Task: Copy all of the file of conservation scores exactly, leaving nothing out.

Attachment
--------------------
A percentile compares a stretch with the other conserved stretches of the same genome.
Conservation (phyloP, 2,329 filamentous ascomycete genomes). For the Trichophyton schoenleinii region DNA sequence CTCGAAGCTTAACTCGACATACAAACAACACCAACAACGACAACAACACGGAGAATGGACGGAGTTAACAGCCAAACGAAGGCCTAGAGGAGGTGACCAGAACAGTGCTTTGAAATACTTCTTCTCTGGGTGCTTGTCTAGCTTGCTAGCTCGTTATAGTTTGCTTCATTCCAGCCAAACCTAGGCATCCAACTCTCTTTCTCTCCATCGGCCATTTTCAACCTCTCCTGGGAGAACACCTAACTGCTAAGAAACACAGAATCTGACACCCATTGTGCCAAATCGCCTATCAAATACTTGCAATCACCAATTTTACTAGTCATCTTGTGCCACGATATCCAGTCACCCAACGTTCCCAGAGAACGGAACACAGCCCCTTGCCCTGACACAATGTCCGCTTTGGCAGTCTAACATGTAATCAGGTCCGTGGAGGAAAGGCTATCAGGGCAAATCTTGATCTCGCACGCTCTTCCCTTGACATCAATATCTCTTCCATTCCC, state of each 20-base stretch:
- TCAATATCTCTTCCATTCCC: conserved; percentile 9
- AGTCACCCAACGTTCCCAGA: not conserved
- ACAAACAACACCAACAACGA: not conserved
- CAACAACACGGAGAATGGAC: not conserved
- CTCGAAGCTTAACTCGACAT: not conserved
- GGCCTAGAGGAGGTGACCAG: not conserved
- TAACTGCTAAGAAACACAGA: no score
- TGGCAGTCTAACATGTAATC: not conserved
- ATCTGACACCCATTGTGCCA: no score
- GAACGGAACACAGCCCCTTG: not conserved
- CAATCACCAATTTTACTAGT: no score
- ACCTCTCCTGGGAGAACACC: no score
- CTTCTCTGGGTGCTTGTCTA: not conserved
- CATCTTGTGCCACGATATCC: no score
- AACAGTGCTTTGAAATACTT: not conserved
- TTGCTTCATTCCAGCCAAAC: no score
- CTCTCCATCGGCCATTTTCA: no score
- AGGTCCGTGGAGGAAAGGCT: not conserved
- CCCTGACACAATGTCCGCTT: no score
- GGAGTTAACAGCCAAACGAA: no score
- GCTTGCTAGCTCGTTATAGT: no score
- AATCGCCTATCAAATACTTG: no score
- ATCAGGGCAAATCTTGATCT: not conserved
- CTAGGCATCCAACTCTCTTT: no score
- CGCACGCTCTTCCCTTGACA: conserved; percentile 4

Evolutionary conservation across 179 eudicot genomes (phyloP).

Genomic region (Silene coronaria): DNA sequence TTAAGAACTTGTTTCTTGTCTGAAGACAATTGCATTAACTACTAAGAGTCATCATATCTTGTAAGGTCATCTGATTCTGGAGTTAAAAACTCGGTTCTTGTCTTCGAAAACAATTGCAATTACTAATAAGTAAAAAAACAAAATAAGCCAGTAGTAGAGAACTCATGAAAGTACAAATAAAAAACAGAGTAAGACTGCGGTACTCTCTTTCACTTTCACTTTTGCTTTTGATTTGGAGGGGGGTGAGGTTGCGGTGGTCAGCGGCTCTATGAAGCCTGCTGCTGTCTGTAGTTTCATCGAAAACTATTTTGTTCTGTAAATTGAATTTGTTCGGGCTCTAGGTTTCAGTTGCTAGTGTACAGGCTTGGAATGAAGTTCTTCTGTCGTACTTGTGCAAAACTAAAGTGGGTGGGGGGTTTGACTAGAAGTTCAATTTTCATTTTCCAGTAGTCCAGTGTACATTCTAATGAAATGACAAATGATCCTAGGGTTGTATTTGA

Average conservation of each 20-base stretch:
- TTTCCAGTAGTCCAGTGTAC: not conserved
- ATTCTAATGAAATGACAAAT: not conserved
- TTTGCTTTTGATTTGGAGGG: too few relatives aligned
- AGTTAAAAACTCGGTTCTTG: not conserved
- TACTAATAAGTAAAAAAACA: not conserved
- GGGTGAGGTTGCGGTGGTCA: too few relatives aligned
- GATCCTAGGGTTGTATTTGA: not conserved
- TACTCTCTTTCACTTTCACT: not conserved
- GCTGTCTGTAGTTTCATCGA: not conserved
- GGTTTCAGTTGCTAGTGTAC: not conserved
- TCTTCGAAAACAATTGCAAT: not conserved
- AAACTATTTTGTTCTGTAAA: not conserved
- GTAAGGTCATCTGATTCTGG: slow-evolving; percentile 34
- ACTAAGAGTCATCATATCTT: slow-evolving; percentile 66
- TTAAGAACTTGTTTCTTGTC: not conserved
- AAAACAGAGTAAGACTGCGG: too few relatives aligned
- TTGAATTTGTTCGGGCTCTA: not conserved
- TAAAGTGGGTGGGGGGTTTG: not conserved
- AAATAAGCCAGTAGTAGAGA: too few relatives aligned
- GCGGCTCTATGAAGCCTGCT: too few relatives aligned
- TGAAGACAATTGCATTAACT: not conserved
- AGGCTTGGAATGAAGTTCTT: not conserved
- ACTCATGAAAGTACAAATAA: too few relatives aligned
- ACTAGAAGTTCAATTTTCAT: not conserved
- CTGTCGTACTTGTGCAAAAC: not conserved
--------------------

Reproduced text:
A percentile compares a stretch with the other conserved stretches of the same genome.
Conservation (phyloP, 2,329 filamentous ascomycete genomes). For the Trichophyton schoenleinii region DNA sequence CTCGAAGCTTAACTCGACATACAAACAACACCAACAACGACAACAACACGGAGAATGGACGGAGTTAACAGCCAAACGAAGGCCTAGAGGAGGTGACCAGAACAGTGCTTTGAAATACTTCTTCTCTGGGTGCTTGTCTAGCTTGCTAGCTCGTTATAGTTTGCTTCATTCCAGCCAAACCTAGGCATCCAACTCTCTTTCTCTCCATCGGCCATTTTCAACCTCTCCTGGGAGAACACCTAACTGCTAAGAAACACAGAATCTGACACCCATTGTGCCAAATCGCCTATCAAATACTTGCAATCACCAATTTTACTAGTCATCTTGTGCCACGATATCCAGTCACCCAACGTTCCCAGAGAACGGAACACAGCCCCTTGCCCTGACACAATGTCCGCTTTGGCAGTCTAACATGTAATCAGGTCCGTGGAGGAAAGGCTATCAGGGCAAATCTTGATCTCGCACGCTCTTCCCTTGACATCAATATCTCTTCCATTCCC, state of each 20-base stretch:
- TCAATATCTCTTCCATTCCC: conserved; percentile 9
- AGTCACCCAACGTTCCCAGA: not conserved
- ACAAACAACACCAACAACGA: not conserved
- CAACAACACGGAGAATGGAC: not conserved
- CTCGAAGCTTAACTCGACAT: not conserved
- GGCCTAGAGGAGGTGACCAG: not conserved
- TAACTGCTAAGAAACACAGA: no score
- TGGCAGTCTAACATGTAATC: not conserved
- ATCTGACACCCATTGTGCCA: no score
- GAACGGAACACAGCCCCTTG: not conserved
- CAATCACCAATTTTACTAGT: no score
- ACCTCTCCTGGGAGAACACC: no score
- CTTCTCTGGGTGCTTGTCTA: not conserved
- CATCTTGTGCCACGATATCC: no score
- AACAGTGCTTTGAAATACTT: not conserved
- TTGCTTCATTCCAGCCAAAC: no score
- CTCTCCATCGGCCATTTTCA: no score
- AGGTCCGTGGAGGAAAGGCT: not conserved
- CCCTGACACAATGTCCGCTT: no score
- GGAGTTAACAGCCAAACGAA: no score
- GCTTGCTAGCTCGTTATAGT: no score
- AATCGCCTATCAAATACTTG: no score
- ATCAGGGCAAATCTTGATCT: not conserved
- CTAGGCATCCAACTCTCTTT: no score
- CGCACGCTCTTCCCTTGACA: conserved; percentile 4

Evolutionary conservation across 179 eudicot genomes (phyloP).

Genomic region (Silene coronaria): DNA sequence TTAAGAACTTGTTTCTTGTCTGAAGACAATTGCATTAACTACTAAGAGTCATCATATCTTGTAAGGTCATCTGATTCTGGAGTTAAAAACTCGGTTCTTGTCTTCGAAAACAATTGCAATTACTAATAAGTAAAAAAACAAAATAAGCCAGTAGTAGAGAACTCATGAAAGTACAAATAAAAAACAGAGTAAGACTGCGGTACTCTCTTTCACTTTCACTTTTGCTTTTGATTTGGAGGGGGGTGAGGTTGCGGTGGTCAGCGGCTCTATGAAGCCTGCTGCTGTCTGTAGTTTCATCGAAAACTATTTTGTTCTGTAAATTGAATTTGTTCGGGCTCTAGGTTTCAGTTGCTAGTGTACAGGCTTGGAATGAAGTTCTTCTGTCGTACTTGTGCAAAACTAAAGTGGGTGGGGGGTTTGACTAGAAGTTCAATTTTCATTTTCCAGTAGTCCAGTGTACATTCTAATGAAATGACAAATGATCCTAGGGTTGTATTTGA

Average conservation of each 20-base stretch:
- TTTCCAGTAGTCCAGTGTAC: not conserved
- ATTCTAATGAAATGACAAAT: not conserved
- TTTGCTTTTGATTTGGAGGG: too few relatives aligned
- AGTTAAAAACTCGGTTCTTG: not conserved
- TACTAATAAGTAAAAAAACA: not conserved
- GGGTGAGGTTGCGGTGGTCA: too few relatives aligned
- GATCCTAGGGTTGTATTTGA: not conserved
- TACTCTCTTTCACTTTCACT: not conserved
- GCTGTCTGTAGTTTCATCGA: not conserved
- GGTTTCAGTTGCTAGTGTAC: not conserved
- TCTTCGAAAACAATTGCAAT: not conserved
- AAACTATTTTGTTCTGTAAA: not conserved
- GTAAGGTCATCTGATTCTGG: slow-evolving; percentile 34
- ACTAAGAGTCATCATATCTT: slow-evolving; percentile 66
- TTAAGAACTTGTTTCTTGTC: not conserved
- AAAACAGAGTAAGACTGCGG: too few relatives aligned
- TTGAATTTGTTCGGGCTCTA: not conserved
- TAAAGTGGGTGGGGGGTTTG: not conserved
- AAATAAGCCAGTAGTAGAGA: too few relatives aligned
- GCGGCTCTATGAAGCCTGCT: too few relatives aligned
- TGAAGACAATTGCATTAACT: not conserved
- AGGCTTGGAATGAAGTTCTT: not conserved
- ACTCATGAAAGTACAAATAA: too few relatives aligned
- ACTAGAAGTTCAATTTTCAT: not conserved
- CTGTCGTACTTGTGCAAAAC: not conserved